don’t find your passion
“It’s messing people up, this social pressure to “find your passion” and “know what it is you want to do”. It’s perfectly fine to just live your moments fully, and marvel as many small and large passions, many small and large purposes enter and leave your life. For many people there is no realization, no bliss to follow, no discovery of your life’s purpose. This isn’t sad, it’s just the way things are.
Stop trying to find the forest and just enjoy the trees. “
“Passion has little to do with euphoria and everything to do with patience. It is not about feeling good. It is about endurance. Like patience, passion comes from the same Latin root: pati. It does not mean to flow with exuberance. It means to suffer.”
Mark Z. Danielewski
I originally wrote this piece, Don’t Find Your Passion, in September 2014 and it is possibly my most unpopular piece I have written to date. Yesterday I felt slightly vindicated when Psychology Today just published a piece called “Why ‘Follow Your Passion’ is Terrible Advice.”
I have always struggled with the ‘find your passion’ advice. Ok. In fact. I believe most ‘find your passion’ advice is bullshit. I say its bullshit mostly because passion and excellence are not inextricably intertwined. In fact. Passion and purpose are not inextricably linked. In other words, I may be passionate about something, but may actually suck at doing that ‘something’.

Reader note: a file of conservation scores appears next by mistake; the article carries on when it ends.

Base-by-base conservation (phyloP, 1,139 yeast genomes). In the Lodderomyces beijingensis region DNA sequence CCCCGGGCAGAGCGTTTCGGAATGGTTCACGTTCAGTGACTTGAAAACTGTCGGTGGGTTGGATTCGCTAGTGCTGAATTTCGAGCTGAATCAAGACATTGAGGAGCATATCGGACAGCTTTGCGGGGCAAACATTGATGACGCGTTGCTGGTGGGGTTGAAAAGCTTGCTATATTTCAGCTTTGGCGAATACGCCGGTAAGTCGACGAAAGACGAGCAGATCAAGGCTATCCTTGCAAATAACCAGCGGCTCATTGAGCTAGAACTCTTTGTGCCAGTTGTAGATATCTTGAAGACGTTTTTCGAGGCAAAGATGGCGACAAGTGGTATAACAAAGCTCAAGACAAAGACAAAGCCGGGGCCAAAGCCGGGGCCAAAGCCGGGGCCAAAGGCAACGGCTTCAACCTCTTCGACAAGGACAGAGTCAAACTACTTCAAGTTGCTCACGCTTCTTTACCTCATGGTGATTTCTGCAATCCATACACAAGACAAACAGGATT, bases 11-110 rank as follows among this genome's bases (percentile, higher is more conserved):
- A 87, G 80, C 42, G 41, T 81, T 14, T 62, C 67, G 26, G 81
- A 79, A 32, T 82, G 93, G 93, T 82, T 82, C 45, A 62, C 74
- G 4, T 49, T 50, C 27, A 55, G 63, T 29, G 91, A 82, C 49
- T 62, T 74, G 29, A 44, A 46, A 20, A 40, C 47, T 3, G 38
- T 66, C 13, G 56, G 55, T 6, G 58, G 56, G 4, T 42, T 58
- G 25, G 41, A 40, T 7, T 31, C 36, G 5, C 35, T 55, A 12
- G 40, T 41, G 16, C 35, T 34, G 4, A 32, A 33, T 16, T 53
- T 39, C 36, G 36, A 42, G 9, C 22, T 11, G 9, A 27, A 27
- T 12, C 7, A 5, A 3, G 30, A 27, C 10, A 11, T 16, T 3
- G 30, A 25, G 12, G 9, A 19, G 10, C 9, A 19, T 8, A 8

I may be passionate about something, but it doesn’t feed some grand purpose <in the world or even to myself>.
Ok. The sucking thing I mentioned. Think about it this way – maybe I don’t suck at it, but maybe it is just not what I am best at doing.
Let me be clear. I am very happy for those who have a passion for something specific. And I would like to think everyone should be passionate about something. My point is that, unfortunately, the ‘something’ just may not be the thing you build your career and life around because you just may not be good at it enough to master it enough beyond maybe simple competence (but you can still enjoy it).
What makes me think I am qualified to say this whole follow your passion is bullshit? I am not sure I personally have a singular passion … except for thinking. And, boy, let me tell you, that is not a skill you can be paid for in the business world.
Getting paid for thinking is a bonus.
But I assume I get paid <when I do get paid> for something I must be good at <or someone wouldn’t pay me>. In other words, I have to actually do something, not just think.
Does this mean I am grumpy or unsatisfied because I am not ‘following my passion’? Nope.
Practically speaking, I understand that what I am passionate about:
<a> there are more brilliant thinkers than I out there in the world, and
<b> thinking without doing has significantly less value than thinking & doing. And by value I mean value to others and, frankly, value to self. The doing shows value. It shows the thinking wasn’t simply some pie in the sky rhetoric which ends up in some ‘nice but impractical’ idea folder gathering dust in some vacant office.